I strapped on an old pair of walking boots I hadn't worn in long time and strode off into to town with the intention of seeing how my feet responded to an unfamiliar environment. Mrs.K, the kids and myself are soon to be embarking on a 52 mile yomp across the South Downs, so I was on a micro dry run so to speak.

This wasn't really much of a test, a gentle stroll down the road would be a more accurate description, my feet responded well, although I will have to take thin socks as the old dogs did bark a bit. A few strides beyond my front door I stopped and chatted briefly with a friend who was bemoaning an ill wind that had wreaked havoc on the Hollyhocks in her front garden, and knowing my interest in all things musical she asked what I was currently grooving to.

So what is currently tickling my pink? What is merrily floating about in my head space? Well..

First up, from the Jayhawks are Gary Louris and Mark Olson who have teamed up to deliver some beautiful harmonies on their album 'Ready for the Flood', which was released at the begining of the year.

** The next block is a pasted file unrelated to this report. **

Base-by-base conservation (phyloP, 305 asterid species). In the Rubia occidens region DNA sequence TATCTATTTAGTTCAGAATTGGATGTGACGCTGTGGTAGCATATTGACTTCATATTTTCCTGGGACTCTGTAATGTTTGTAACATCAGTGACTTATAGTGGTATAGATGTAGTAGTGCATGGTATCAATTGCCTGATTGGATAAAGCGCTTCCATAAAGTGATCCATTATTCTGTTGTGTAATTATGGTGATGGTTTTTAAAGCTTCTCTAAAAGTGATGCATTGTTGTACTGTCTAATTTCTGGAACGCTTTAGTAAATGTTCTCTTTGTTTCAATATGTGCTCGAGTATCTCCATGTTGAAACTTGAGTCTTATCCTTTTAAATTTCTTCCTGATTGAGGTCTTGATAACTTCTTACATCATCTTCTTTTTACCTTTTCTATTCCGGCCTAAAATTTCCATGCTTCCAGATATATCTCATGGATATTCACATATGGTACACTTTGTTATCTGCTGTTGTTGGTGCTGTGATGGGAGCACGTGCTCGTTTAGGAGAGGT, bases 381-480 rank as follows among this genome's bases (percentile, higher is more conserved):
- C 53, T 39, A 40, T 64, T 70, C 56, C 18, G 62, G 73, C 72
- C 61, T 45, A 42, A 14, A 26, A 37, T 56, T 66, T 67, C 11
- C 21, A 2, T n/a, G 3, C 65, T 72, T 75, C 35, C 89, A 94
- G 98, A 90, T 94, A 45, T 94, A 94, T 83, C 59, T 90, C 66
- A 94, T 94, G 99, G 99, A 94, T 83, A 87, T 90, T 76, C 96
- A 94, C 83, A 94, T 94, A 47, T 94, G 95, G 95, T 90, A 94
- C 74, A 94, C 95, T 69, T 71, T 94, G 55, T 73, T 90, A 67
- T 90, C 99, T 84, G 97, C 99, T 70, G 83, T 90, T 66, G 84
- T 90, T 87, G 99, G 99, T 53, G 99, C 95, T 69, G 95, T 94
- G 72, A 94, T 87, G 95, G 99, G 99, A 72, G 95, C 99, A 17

Next up is Neil Halstead, one time member of shoe gazing band Slowdive, and frontman of Mojave 3, has released a couple of solo albums of which this track is taken from his latest offering 'Oh Mighty Engine' on Jack Johnson's Brushfire label. It's a soft British country/folk sound, summery and ponderous. I really like it.

It's a brief dip into the daily whims of my ipod, a mere morsel of what shuffles through my headphones, but it's a start. Last up is Getz/Gilberto, a jazz bossa nova album released on the Verve label in 1964 by American saxophonist Stan Getz and the Brazilian guitarist Joao Gilberto. Call it easy listening, call it mood music for the cocktail hour, call what you want, but in my opinion it's a lush and timeless classic.